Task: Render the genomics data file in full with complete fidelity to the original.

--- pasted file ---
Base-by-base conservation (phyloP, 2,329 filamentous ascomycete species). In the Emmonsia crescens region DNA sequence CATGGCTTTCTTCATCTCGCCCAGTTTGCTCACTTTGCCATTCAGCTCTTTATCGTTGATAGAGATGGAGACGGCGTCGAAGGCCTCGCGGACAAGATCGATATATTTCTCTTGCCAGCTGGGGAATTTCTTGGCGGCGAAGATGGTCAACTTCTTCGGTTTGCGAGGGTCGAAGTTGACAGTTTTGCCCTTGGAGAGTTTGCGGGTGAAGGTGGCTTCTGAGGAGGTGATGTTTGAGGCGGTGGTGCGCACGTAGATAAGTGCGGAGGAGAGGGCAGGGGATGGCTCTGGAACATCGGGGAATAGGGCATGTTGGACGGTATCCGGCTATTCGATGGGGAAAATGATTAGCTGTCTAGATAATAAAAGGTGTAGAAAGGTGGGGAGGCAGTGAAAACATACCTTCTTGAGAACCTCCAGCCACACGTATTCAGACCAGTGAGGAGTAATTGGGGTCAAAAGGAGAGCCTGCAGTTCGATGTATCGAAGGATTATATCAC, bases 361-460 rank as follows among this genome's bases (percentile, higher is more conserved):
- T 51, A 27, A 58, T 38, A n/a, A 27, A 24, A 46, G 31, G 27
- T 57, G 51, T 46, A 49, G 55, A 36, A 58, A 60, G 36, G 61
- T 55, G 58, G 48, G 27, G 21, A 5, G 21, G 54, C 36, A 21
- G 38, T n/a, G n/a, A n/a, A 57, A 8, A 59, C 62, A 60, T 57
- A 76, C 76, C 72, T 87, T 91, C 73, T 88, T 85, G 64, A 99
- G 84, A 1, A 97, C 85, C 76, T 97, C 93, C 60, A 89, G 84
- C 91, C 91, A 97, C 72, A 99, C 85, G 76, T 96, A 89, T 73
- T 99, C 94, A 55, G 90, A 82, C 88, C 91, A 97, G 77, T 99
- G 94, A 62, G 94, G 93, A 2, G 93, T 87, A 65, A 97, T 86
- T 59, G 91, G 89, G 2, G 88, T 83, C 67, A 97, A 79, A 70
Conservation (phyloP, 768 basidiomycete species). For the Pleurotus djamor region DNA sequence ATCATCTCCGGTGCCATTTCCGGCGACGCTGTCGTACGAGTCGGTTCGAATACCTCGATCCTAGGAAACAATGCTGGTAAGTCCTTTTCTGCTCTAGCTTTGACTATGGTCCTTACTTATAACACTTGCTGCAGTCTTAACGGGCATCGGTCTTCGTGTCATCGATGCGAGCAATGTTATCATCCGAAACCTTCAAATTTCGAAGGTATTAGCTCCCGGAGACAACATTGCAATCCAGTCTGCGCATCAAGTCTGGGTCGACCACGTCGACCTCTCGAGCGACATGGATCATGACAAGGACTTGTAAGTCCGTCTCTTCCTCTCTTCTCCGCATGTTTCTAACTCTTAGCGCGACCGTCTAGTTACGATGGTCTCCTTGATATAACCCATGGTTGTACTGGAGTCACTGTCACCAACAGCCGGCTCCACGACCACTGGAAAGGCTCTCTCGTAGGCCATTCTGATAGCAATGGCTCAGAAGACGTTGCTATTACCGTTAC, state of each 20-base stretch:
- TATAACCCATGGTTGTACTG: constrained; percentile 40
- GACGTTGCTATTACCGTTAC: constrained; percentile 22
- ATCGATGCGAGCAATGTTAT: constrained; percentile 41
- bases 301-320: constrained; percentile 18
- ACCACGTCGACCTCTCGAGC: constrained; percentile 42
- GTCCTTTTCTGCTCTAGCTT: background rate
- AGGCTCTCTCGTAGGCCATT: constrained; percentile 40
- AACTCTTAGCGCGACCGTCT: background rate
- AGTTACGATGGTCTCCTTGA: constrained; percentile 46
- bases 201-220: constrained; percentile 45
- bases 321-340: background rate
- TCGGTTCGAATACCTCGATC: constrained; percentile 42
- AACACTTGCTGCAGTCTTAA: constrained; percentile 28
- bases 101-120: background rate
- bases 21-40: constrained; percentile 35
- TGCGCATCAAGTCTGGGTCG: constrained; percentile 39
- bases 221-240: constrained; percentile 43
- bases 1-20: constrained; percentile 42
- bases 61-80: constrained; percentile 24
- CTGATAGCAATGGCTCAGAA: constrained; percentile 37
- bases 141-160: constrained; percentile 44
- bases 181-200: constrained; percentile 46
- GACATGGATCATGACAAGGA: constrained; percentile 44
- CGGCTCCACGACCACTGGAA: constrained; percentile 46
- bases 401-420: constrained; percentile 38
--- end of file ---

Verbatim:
Base-by-base conservation (phyloP, 2,329 filamentous ascomycete species). In the Emmonsia crescens region DNA sequence CATGGCTTTCTTCATCTCGCCCAGTTTGCTCACTTTGCCATTCAGCTCTTTATCGTTGATAGAGATGGAGACGGCGTCGAAGGCCTCGCGGACAAGATCGATATATTTCTCTTGCCAGCTGGGGAATTTCTTGGCGGCGAAGATGGTCAACTTCTTCGGTTTGCGAGGGTCGAAGTTGACAGTTTTGCCCTTGGAGAGTTTGCGGGTGAAGGTGGCTTCTGAGGAGGTGATGTTTGAGGCGGTGGTGCGCACGTAGATAAGTGCGGAGGAGAGGGCAGGGGATGGCTCTGGAACATCGGGGAATAGGGCATGTTGGACGGTATCCGGCTATTCGATGGGGAAAATGATTAGCTGTCTAGATAATAAAAGGTGTAGAAAGGTGGGGAGGCAGTGAAAACATACCTTCTTGAGAACCTCCAGCCACACGTATTCAGACCAGTGAGGAGTAATTGGGGTCAAAAGGAGAGCCTGCAGTTCGATGTATCGAAGGATTATATCAC, bases 361-460 rank as follows among this genome's bases (percentile, higher is more conserved):
- T 51, A 27, A 58, T 38, A n/a, A 27, A 24, A 46, G 31, G 27
- T 57, G 51, T 46, A 49, G 55, A 36, A 58, A 60, G 36, G 61
- T 55, G 58, G 48, G 27, G 21, A 5, G 21, G 54, C 36, A 21
- G 38, T n/a, G n/a, A n/a, A 57, A 8, A 59, C 62, A 60, T 57
- A 76, C 76, C 72, T 87, T 91, C 73, T 88, T 85, G 64, A 99
- G 84, A 1, A 97, C 85, C 76, T 97, C 93, C 60, A 89, G 84
- C 91, C 91, A 97, C 72, A 99, C 85, G 76, T 96, A 89, T 73
- T 99, C 94, A 55, G 90, A 82, C 88, C 91, A 97, G 77, T 99
- G 94, A 62, G 94, G 93, A 2, G 93, T 87, A 65, A 97, T 86
- T 59, G 91, G 89, G 2, G 88, T 83, C 67, A 97, A 79, A 70
Conservation (phyloP, 768 basidiomycete species). For the Pleurotus djamor region DNA sequence ATCATCTCCGGTGCCATTTCCGGCGACGCTGTCGTACGAGTCGGTTCGAATACCTCGATCCTAGGAAACAATGCTGGTAAGTCCTTTTCTGCTCTAGCTTTGACTATGGTCCTTACTTATAACACTTGCTGCAGTCTTAACGGGCATCGGTCTTCGTGTCATCGATGCGAGCAATGTTATCATCCGAAACCTTCAAATTTCGAAGGTATTAGCTCCCGGAGACAACATTGCAATCCAGTCTGCGCATCAAGTCTGGGTCGACCACGTCGACCTCTCGAGCGACATGGATCATGACAAGGACTTGTAAGTCCGTCTCTTCCTCTCTTCTCCGCATGTTTCTAACTCTTAGCGCGACCGTCTAGTTACGATGGTCTCCTTGATATAACCCATGGTTGTACTGGAGTCACTGTCACCAACAGCCGGCTCCACGACCACTGGAAAGGCTCTCTCGTAGGCCATTCTGATAGCAATGGCTCAGAAGACGTTGCTATTACCGTTAC, state of each 20-base stretch:
- TATAACCCATGGTTGTACTG: constrained; percentile 40
- GACGTTGCTATTACCGTTAC: constrained; percentile 22
- ATCGATGCGAGCAATGTTAT: constrained; percentile 41
- bases 301-320: constrained; percentile 18
- ACCACGTCGACCTCTCGAGC: constrained; percentile 42
- GTCCTTTTCTGCTCTAGCTT: background rate
- AGGCTCTCTCGTAGGCCATT: constrained; percentile 40
- AACTCTTAGCGCGACCGTCT: background rate
- AGTTACGATGGTCTCCTTGA: constrained; percentile 46
- bases 201-220: constrained; percentile 45
- bases 321-340: background rate
- TCGGTTCGAATACCTCGATC: constrained; percentile 42
- AACACTTGCTGCAGTCTTAA: constrained; percentile 28
- bases 101-120: background rate
- bases 21-40: constrained; percentile 35
- TGCGCATCAAGTCTGGGTCG: constrained; percentile 39
- bases 221-240: constrained; percentile 43
- bases 1-20: constrained; percentile 42
- bases 61-80: constrained; percentile 24
- CTGATAGCAATGGCTCAGAA: constrained; percentile 37
- bases 141-160: constrained; percentile 44
- bases 181-200: constrained; percentile 46
- GACATGGATCATGACAAGGA: constrained; percentile 44
- CGGCTCCACGACCACTGGAA: constrained; percentile 46
- bases 401-420: constrained; percentile 38